Mac Engel

Cowboys could use more talent, but ‘boneheads’ not worth risk

Carolina Panthers defensive end Greg Hardy, center, leaves the Mecklenburg County Courthouse after his domestic violence charges were dismissed in Charlotte, N.C., Monday.
Carolina Panthers defensive end Greg Hardy, center, leaves the Mecklenburg County Courthouse after his domestic violence charges were dismissed in Charlotte, N.C., Monday. AP

We have not seen Jerry “Mother Teresa” Jones at Valley Ranch in some time, and his well-documented streak of football benevolence has coincidentally been stymied since Jason Garrett took over as his head ball coach. Thank God.

It is by design that Garrett has steered his GM away from adding “boneheads” — Alonzo Spellman, Tank Johnson, Terrell Owens and Pacman Jones come to mind.

Garrett has created a professional atmosphere where players are accountable. The Cowboys have about as good an NFL locker room as could be expected.

Something Coach Process has deliberately shied away from since he took over full-time as head coach is to acquire the “questionable guy.” Josh Brent and Dez Bryant were already here, and every so often a Joseph Randle is going to happen.

Every coach at some point must ask himself if the talent is worth the headache, and if he can “control the situation.” He has the team strong enough to handle a headcase, but seldom are these guys worth it.

Armed with a new five-year contract and the type of capital born from a 13-win season that included an NFC East title and a playoff win, Garrett can go ahead and acquire a headache, provided the name is Adrian Peterson and not Greg Hardy.

Neither of these men is available yet, but there are signs both could be had on the cheap.

On Monday, the domestic violence charges against Carolina Panthers Pro Bowl defensive end Greg Hardy were dropped. Read between the lines; it sounds like a cash payment was made.

Neither the NFL nor the Panthers is making any firm commitment about his future, but a dropped charge will likely mean no six-game suspension for Hardy under the league’s new penalty for domestic abusers. Reports from Charlotte said that the Panthers are done with Hardy.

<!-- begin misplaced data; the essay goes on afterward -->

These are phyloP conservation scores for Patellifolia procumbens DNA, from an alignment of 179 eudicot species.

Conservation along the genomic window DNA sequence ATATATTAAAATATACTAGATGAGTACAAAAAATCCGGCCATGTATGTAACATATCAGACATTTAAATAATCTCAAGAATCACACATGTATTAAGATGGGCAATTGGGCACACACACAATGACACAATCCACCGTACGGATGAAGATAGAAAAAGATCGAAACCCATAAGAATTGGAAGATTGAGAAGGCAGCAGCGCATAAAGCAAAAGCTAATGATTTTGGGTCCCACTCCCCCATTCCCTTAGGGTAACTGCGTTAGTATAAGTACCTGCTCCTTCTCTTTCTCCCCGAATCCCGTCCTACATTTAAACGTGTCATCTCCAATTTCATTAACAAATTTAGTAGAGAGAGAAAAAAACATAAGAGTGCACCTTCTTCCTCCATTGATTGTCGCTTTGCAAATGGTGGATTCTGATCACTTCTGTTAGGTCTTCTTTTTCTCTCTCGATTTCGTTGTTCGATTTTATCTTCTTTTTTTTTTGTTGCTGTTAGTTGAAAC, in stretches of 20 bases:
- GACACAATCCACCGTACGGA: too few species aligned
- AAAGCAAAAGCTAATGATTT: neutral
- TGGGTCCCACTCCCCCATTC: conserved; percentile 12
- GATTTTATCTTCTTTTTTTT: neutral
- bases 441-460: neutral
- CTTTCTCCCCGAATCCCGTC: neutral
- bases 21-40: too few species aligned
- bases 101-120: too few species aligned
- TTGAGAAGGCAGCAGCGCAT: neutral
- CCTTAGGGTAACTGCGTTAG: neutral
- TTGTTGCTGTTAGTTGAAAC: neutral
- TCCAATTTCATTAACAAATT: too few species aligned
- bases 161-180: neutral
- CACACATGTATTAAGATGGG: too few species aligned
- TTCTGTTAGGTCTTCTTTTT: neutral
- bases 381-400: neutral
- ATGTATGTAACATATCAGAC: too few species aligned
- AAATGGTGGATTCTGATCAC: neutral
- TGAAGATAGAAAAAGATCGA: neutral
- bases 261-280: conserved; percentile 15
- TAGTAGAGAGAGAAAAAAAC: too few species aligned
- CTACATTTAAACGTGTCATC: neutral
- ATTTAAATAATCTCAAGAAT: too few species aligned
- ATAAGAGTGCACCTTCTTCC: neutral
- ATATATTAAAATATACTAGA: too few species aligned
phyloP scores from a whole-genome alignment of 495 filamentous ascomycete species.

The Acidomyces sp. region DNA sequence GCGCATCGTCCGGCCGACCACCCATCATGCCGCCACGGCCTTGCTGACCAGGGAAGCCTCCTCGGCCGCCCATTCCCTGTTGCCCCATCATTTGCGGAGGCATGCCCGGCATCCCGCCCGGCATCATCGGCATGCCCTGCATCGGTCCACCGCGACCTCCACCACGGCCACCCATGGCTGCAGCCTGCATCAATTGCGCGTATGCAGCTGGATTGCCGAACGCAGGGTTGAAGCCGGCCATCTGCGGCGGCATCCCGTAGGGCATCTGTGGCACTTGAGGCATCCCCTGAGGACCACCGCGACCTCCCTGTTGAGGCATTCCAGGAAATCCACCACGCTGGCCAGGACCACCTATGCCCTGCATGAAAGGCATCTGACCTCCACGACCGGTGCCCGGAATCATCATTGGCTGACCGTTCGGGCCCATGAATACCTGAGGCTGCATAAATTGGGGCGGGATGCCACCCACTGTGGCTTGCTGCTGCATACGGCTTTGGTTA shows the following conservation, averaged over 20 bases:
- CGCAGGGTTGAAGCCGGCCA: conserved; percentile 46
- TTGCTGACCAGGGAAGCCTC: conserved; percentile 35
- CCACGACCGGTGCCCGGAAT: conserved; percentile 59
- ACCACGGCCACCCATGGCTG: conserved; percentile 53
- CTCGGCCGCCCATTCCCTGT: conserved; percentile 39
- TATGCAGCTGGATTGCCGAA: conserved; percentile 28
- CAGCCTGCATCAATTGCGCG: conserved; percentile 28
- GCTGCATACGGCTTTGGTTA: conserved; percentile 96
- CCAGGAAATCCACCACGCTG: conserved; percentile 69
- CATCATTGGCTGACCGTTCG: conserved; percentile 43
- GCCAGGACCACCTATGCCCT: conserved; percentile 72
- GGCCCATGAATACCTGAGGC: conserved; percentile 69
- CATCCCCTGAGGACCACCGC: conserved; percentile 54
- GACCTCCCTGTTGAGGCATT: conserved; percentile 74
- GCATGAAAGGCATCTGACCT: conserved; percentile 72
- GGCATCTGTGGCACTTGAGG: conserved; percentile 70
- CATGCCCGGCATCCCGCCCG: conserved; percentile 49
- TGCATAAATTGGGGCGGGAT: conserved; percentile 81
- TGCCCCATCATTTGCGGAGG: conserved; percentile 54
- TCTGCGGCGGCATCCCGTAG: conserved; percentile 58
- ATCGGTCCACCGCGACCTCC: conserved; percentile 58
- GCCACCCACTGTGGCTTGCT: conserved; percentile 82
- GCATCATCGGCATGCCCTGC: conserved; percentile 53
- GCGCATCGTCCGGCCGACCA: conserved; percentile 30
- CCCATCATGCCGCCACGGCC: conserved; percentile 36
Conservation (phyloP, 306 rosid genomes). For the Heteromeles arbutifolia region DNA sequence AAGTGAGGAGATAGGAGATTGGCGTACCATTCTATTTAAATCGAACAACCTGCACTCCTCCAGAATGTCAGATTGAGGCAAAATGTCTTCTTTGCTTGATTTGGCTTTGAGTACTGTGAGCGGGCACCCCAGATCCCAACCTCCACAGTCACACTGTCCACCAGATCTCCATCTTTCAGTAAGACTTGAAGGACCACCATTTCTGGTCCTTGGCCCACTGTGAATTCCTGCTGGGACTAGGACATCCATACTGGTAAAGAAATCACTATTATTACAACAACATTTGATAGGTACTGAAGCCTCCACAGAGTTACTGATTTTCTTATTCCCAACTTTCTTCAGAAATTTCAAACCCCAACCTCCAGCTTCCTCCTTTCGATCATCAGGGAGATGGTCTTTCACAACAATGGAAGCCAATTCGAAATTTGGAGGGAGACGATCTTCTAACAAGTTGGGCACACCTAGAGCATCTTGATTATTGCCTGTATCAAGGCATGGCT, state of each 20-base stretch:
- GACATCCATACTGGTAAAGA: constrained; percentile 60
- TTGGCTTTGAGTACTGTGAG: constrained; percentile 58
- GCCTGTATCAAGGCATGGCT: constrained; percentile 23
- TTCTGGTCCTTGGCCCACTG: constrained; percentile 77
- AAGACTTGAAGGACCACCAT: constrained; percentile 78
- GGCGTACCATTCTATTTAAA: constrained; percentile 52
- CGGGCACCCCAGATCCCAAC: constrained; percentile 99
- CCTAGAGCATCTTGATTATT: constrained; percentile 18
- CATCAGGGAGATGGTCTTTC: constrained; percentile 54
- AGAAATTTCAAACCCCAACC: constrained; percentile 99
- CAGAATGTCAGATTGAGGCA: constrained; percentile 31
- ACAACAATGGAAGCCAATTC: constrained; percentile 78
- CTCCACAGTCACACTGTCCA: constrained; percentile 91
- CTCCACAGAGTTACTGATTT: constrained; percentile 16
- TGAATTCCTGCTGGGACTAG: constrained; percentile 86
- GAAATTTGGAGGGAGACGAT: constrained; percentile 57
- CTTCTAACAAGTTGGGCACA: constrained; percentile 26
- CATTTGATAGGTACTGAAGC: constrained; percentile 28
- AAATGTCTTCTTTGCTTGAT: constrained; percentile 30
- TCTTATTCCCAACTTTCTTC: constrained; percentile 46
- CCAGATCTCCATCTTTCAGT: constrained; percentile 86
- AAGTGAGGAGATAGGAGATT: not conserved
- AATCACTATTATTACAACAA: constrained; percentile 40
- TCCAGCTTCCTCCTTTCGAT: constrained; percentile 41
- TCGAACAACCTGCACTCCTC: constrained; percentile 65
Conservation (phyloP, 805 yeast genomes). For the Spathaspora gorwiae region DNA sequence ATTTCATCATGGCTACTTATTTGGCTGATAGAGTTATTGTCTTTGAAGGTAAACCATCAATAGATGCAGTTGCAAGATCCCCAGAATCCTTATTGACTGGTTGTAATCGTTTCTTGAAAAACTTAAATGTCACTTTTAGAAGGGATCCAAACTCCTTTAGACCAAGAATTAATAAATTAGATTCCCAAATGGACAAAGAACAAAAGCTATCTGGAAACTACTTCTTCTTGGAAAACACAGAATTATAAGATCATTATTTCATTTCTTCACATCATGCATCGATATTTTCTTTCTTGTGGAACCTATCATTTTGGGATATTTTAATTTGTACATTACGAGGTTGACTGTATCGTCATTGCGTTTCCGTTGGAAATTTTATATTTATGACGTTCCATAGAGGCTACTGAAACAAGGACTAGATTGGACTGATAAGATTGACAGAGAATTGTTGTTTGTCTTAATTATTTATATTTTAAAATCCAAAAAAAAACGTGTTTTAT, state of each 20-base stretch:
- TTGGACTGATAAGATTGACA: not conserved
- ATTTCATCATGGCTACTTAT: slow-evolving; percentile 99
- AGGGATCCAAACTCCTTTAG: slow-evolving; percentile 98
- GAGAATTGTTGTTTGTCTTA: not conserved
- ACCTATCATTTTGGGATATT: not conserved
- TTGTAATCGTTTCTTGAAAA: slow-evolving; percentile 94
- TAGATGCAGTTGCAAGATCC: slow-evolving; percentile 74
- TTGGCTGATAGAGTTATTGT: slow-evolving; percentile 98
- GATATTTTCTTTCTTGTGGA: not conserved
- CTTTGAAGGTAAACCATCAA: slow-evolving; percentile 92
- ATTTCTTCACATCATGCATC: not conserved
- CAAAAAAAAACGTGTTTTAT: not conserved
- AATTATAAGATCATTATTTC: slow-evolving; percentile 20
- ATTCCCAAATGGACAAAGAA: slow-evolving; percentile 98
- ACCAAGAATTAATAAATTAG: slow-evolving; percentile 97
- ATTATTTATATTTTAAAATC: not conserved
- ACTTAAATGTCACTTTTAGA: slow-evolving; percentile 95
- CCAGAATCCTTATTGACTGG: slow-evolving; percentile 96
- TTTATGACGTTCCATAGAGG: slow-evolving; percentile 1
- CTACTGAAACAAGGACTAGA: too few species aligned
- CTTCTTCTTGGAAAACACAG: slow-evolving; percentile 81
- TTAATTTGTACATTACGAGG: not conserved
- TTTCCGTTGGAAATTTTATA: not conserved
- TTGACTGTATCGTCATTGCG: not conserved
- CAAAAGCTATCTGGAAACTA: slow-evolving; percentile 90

He played in one game last season and then was placed on the inactive roster because of the domestic assault charge. He is also exactly what the Cowboys desperately need. In reviewing the tape of the Cowboys’ playoff loss in Green Bay, two things are apparent:

1.) Dez Bryant caught that ball.

2.) The Cowboys’ pass rush was awful. Packers quarterback Aaron Rodgers was playing on one leg, and the only thing that bothered him in the pocket was his bum calf muscle, not a Cowboys defender.

Hardy could make Rodgers uncomfortable, almost as much as his mere presence will inevitably make some support groups that are rightfully appalled at the NFL’s tolerance for dudes who hit their significant others.

Hardy had 26 sacks in 2012 and ’13, and will be 27 at the start of the season. He is the ideal edge rusher. The Cowboys need his talents, but they don’t need him.

He is a dummy, and one of the primary reasons this Cowboys team was so good in ’14 was because it was comprised of good football pros. They were not perfect (see: Randle, Joseph), but they were professional.

It is telling that the Panthers are being so quiet about Hardy. When Josh Brent was going through his vehicular manslaughter charge two years ago, the Cowboys supported him because they knew him, and they liked him.

The Panthers know Hardy, who has been with the franchise since they drafted him in the sixth round in 2010. There is a reason they are not commenting: They like his talents, but not him.

That is a reddest of red NFL personnel flags, and means the Cowboys should keep moving if Hardy hits the free-agent supermarket. His presence is so tempting because he is so good, but when a dummy changes teams seldom is he the same player, especially after a high-profile off-the-field-incident. Hardy is good, but let him be good for somebody else.

Using that model, the Cowboys should take Adrian Peterson.

This assumes the Cowboys will not re-sign DeMarco Murray, and don’t want to make Randle the feature back. That would create the hole for Peterson. AD, of course, has yet to be reinstated by the NFL for violating the stance on...disciplining kids. He also has yet to be released by the Vikings, and it is beginning to look less likely that will actually happen.

Vikings head coach Mike Zimmer has said he wants AD back, and there is a reason why Vikings GM Rick Spielman was cryptic with his comments regarding their meal-ticket runner when he spoke about him in January. He likes Peterson, and wants that guy on his team. Maybe he does not want AD disciplining his kids, but he wants AD on Sundays, and in his locker room.

Jason Garrett has a specific idea of what qualities he wants in his football players, and one of them is decent pros. Both Hardy and Peterson screwed up, but only one of the teams wants their player back.

Neither candidate is ideal, but of the two AD is the guy the Cowboys should pursue while keeping Mother Teresa Jones permanently retired.

Listen to Mac Engel every Tuesday and Thursday on Shan & RJ from 5:30-10 a.m. on 105.3 The Fan.

Mac Engel, 817-390-7697

Twitter: @macengelprof and The Big Mac Blog

  Comments